Investment in Africa’s aquaculture sector could see production increase six-fold from 2.9 million to 19 million tonnes a year, WorldFish, an international, nonprofit research organization with operations in Africa and the Pacific has affirmed.
The organisation says that without interventions, fish consumption in Africa will drop from 10kg to 7 kg per capita while aquaculture production remains at 2.9 million tonnes a year. However, the group has stated that with high investment, output can reach 19 million tonnes a year.
“Africa has highest proportion of undernourished population, but lowest per capita fish consumption. Food growth and security is essential,” said WorldFish Director General, Gareth Johnstone.
Johnstone was speaking at this year’s edition of AquaVision, a biennial international aquaculture conference organised to provide a platform and network for discussions at a strategic level.
The event has been described as a highly respected aquaculture conference, organized by Skretting and Nutreco, two firms that take pride in the calibre of attendees at AquaVision, who include presidents, CEOs and directors from the world’s leading and largest aquaculture companies.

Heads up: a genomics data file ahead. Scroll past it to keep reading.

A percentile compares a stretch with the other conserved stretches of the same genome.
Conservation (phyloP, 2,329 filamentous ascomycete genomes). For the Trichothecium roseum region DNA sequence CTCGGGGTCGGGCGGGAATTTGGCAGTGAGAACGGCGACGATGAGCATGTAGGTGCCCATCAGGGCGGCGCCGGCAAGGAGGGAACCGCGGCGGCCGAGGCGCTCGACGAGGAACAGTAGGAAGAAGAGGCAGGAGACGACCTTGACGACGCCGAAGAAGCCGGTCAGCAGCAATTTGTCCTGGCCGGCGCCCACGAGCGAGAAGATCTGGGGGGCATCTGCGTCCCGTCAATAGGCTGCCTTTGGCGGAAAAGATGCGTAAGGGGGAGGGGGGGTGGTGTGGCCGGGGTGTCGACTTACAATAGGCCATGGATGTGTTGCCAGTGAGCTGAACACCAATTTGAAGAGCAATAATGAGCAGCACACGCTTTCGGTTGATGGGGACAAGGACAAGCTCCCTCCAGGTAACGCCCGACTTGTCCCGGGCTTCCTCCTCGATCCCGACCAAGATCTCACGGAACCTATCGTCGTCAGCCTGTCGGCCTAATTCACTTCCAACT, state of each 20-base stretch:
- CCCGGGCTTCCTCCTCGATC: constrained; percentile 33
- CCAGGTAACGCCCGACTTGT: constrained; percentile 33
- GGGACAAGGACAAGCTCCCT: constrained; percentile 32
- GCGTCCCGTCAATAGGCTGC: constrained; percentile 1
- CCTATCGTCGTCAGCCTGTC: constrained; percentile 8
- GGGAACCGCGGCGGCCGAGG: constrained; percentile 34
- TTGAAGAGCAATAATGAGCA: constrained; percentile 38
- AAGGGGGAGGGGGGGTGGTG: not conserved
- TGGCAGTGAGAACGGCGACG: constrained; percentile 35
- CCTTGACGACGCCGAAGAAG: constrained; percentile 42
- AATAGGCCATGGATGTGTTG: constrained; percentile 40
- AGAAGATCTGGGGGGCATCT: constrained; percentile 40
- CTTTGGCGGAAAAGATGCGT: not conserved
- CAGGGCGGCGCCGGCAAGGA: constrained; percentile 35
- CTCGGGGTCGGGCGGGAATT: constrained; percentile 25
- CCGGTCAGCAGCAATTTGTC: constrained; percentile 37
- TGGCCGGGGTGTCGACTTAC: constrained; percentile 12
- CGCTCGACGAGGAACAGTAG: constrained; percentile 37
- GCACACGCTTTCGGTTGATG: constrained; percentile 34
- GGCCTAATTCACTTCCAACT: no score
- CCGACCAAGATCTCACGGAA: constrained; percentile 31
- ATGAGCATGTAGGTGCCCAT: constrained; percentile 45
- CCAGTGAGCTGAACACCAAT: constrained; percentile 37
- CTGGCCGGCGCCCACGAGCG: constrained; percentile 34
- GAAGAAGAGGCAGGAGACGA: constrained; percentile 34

It was revealed this week that AquaVision 2018 which runs from 11th to 13th June, 2018 in Stavanger, Norway, brought together 450 attendees from 45 countries across the globe. It emerged that Africa’s aquaculture industry is greatly underutilized when it could be exploited to impact millions of people’s livelihoods.
“The African population is to double by 2050. This is why aquaculture is very important to meet the growing food demand,” Johnstone explained in a statement issued on June 12th, 2018.
He stated that over half of global population growth is likely to occur in Africa.
“Therefore food demand means fish is essential to Africa,” he said.
“Collaboration, confidence and multi-stakeholder engagement is key for aquaculture growth in Africa,” added Marcela Navarro, a UK-based industry leader known for bringing innovators, corporates, financiers and academia together to scale sustainable innovation.
Her sentiments come at a time when private sector collaboration is boosting aquaculture development in Africa.
In fact, a vocational course run by WorldFish, in collaboration with Chinhoyi University of Technology and Lake Harvest in Zimbabwe aims to promote aquaculture development in Africa by improving the practical application of university education. The move is aimed at ensuring that graduates have sufficient practical experience to work on or run a fish farm after graduation.
Increasing knowledge and aquaculture development in Africa is also the objective of WorldFish’s partnership with Great Lake Products (GLP), an organization with operations in in Zambia’s Mpulungu district. In light of these developments, Johnstone and his organisation are making a strong case for the aquaculture industry’s potential in Africa. His organisation believes that effective policy reforms can help shape the sector in a way that alleviates, hunger and poverty, while boosting interregional development.